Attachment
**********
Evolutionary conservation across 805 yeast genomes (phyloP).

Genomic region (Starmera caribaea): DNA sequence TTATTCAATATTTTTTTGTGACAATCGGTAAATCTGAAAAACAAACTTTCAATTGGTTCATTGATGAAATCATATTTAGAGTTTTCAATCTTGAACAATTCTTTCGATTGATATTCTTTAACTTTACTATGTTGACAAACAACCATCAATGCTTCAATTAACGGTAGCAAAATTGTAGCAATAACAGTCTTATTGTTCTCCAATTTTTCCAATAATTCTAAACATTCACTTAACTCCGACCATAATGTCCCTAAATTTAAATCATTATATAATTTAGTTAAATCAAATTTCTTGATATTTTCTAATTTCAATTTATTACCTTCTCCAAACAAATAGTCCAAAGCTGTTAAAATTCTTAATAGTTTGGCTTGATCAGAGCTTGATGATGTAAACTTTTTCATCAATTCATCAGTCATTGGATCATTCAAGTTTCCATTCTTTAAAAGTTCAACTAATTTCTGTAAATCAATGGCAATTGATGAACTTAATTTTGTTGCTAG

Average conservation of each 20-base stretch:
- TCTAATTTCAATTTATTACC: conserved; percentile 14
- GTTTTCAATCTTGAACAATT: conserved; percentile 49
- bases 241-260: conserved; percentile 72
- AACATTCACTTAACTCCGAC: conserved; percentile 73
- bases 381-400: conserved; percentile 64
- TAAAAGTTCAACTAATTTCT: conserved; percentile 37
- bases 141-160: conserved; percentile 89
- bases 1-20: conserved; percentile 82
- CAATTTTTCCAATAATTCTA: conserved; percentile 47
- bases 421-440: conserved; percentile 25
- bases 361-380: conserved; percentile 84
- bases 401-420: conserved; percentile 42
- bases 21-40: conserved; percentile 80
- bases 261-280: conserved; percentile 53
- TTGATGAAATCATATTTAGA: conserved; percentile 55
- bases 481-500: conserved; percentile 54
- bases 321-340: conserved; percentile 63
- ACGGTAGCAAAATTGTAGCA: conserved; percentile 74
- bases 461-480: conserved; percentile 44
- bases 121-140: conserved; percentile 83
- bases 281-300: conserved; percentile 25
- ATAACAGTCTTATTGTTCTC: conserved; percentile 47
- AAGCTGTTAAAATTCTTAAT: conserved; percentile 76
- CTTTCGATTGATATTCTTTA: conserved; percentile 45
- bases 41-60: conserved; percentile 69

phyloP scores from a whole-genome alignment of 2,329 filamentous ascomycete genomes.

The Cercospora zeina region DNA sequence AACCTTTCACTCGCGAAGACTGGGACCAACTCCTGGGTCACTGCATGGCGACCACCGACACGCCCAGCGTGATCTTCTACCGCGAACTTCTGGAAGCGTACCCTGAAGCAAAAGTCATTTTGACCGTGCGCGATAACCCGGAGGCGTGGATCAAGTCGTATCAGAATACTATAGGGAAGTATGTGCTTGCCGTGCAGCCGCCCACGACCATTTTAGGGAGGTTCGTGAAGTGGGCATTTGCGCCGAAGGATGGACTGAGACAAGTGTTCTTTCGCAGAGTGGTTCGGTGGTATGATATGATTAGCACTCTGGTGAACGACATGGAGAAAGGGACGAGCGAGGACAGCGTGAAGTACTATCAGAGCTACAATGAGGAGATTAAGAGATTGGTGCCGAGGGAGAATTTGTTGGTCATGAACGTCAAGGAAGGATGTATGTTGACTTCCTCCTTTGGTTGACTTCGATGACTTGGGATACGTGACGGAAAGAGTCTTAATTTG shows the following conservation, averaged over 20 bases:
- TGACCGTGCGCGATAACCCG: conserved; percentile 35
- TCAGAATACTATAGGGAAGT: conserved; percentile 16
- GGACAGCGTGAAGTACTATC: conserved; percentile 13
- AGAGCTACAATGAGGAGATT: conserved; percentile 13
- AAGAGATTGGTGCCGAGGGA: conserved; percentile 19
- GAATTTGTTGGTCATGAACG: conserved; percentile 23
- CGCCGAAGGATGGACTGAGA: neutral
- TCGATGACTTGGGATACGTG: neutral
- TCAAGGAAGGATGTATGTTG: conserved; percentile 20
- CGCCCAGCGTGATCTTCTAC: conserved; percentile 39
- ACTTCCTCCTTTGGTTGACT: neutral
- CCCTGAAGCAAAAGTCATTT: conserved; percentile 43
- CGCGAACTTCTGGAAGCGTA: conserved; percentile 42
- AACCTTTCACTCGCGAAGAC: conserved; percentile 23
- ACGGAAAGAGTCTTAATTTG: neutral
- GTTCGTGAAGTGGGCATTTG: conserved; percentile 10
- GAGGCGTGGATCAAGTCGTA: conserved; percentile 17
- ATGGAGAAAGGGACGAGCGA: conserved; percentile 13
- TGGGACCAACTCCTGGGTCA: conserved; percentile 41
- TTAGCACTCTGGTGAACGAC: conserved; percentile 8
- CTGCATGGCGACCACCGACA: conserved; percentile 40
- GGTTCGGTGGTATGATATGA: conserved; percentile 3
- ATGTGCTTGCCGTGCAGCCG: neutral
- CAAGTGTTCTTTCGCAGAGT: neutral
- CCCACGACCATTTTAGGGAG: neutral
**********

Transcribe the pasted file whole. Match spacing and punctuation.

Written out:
Evolutionary conservation across 805 yeast genomes (phyloP).

Genomic region (Starmera caribaea): DNA sequence TTATTCAATATTTTTTTGTGACAATCGGTAAATCTGAAAAACAAACTTTCAATTGGTTCATTGATGAAATCATATTTAGAGTTTTCAATCTTGAACAATTCTTTCGATTGATATTCTTTAACTTTACTATGTTGACAAACAACCATCAATGCTTCAATTAACGGTAGCAAAATTGTAGCAATAACAGTCTTATTGTTCTCCAATTTTTCCAATAATTCTAAACATTCACTTAACTCCGACCATAATGTCCCTAAATTTAAATCATTATATAATTTAGTTAAATCAAATTTCTTGATATTTTCTAATTTCAATTTATTACCTTCTCCAAACAAATAGTCCAAAGCTGTTAAAATTCTTAATAGTTTGGCTTGATCAGAGCTTGATGATGTAAACTTTTTCATCAATTCATCAGTCATTGGATCATTCAAGTTTCCATTCTTTAAAAGTTCAACTAATTTCTGTAAATCAATGGCAATTGATGAACTTAATTTTGTTGCTAG

Average conservation of each 20-base stretch:
- TCTAATTTCAATTTATTACC: conserved; percentile 14
- GTTTTCAATCTTGAACAATT: conserved; percentile 49
- bases 241-260: conserved; percentile 72
- AACATTCACTTAACTCCGAC: conserved; percentile 73
- bases 381-400: conserved; percentile 64
- TAAAAGTTCAACTAATTTCT: conserved; percentile 37
- bases 141-160: conserved; percentile 89
- bases 1-20: conserved; percentile 82
- CAATTTTTCCAATAATTCTA: conserved; percentile 47
- bases 421-440: conserved; percentile 25
- bases 361-380: conserved; percentile 84
- bases 401-420: conserved; percentile 42
- bases 21-40: conserved; percentile 80
- bases 261-280: conserved; percentile 53
- TTGATGAAATCATATTTAGA: conserved; percentile 55
- bases 481-500: conserved; percentile 54
- bases 321-340: conserved; percentile 63
- ACGGTAGCAAAATTGTAGCA: conserved; percentile 74
- bases 461-480: conserved; percentile 44
- bases 121-140: conserved; percentile 83
- bases 281-300: conserved; percentile 25
- ATAACAGTCTTATTGTTCTC: conserved; percentile 47
- AAGCTGTTAAAATTCTTAAT: conserved; percentile 76
- CTTTCGATTGATATTCTTTA: conserved; percentile 45
- bases 41-60: conserved; percentile 69

phyloP scores from a whole-genome alignment of 2,329 filamentous ascomycete genomes.

The Cercospora zeina region DNA sequence AACCTTTCACTCGCGAAGACTGGGACCAACTCCTGGGTCACTGCATGGCGACCACCGACACGCCCAGCGTGATCTTCTACCGCGAACTTCTGGAAGCGTACCCTGAAGCAAAAGTCATTTTGACCGTGCGCGATAACCCGGAGGCGTGGATCAAGTCGTATCAGAATACTATAGGGAAGTATGTGCTTGCCGTGCAGCCGCCCACGACCATTTTAGGGAGGTTCGTGAAGTGGGCATTTGCGCCGAAGGATGGACTGAGACAAGTGTTCTTTCGCAGAGTGGTTCGGTGGTATGATATGATTAGCACTCTGGTGAACGACATGGAGAAAGGGACGAGCGAGGACAGCGTGAAGTACTATCAGAGCTACAATGAGGAGATTAAGAGATTGGTGCCGAGGGAGAATTTGTTGGTCATGAACGTCAAGGAAGGATGTATGTTGACTTCCTCCTTTGGTTGACTTCGATGACTTGGGATACGTGACGGAAAGAGTCTTAATTTG shows the following conservation, averaged over 20 bases:
- TGACCGTGCGCGATAACCCG: conserved; percentile 35
- TCAGAATACTATAGGGAAGT: conserved; percentile 16
- GGACAGCGTGAAGTACTATC: conserved; percentile 13
- AGAGCTACAATGAGGAGATT: conserved; percentile 13
- AAGAGATTGGTGCCGAGGGA: conserved; percentile 19
- GAATTTGTTGGTCATGAACG: conserved; percentile 23
- CGCCGAAGGATGGACTGAGA: neutral
- TCGATGACTTGGGATACGTG: neutral
- TCAAGGAAGGATGTATGTTG: conserved; percentile 20
- CGCCCAGCGTGATCTTCTAC: conserved; percentile 39
- ACTTCCTCCTTTGGTTGACT: neutral
- CCCTGAAGCAAAAGTCATTT: conserved; percentile 43
- CGCGAACTTCTGGAAGCGTA: conserved; percentile 42
- AACCTTTCACTCGCGAAGAC: conserved; percentile 23
- ACGGAAAGAGTCTTAATTTG: neutral
- GTTCGTGAAGTGGGCATTTG: conserved; percentile 10
- GAGGCGTGGATCAAGTCGTA: conserved; percentile 17
- ATGGAGAAAGGGACGAGCGA: conserved; percentile 13
- TGGGACCAACTCCTGGGTCA: conserved; percentile 41
- TTAGCACTCTGGTGAACGAC: conserved; percentile 8
- CTGCATGGCGACCACCGACA: conserved; percentile 40
- GGTTCGGTGGTATGATATGA: conserved; percentile 3
- ATGTGCTTGCCGTGCAGCCG: neutral
- CAAGTGTTCTTTCGCAGAGT: neutral
- CCCACGACCATTTTAGGGAG: neutral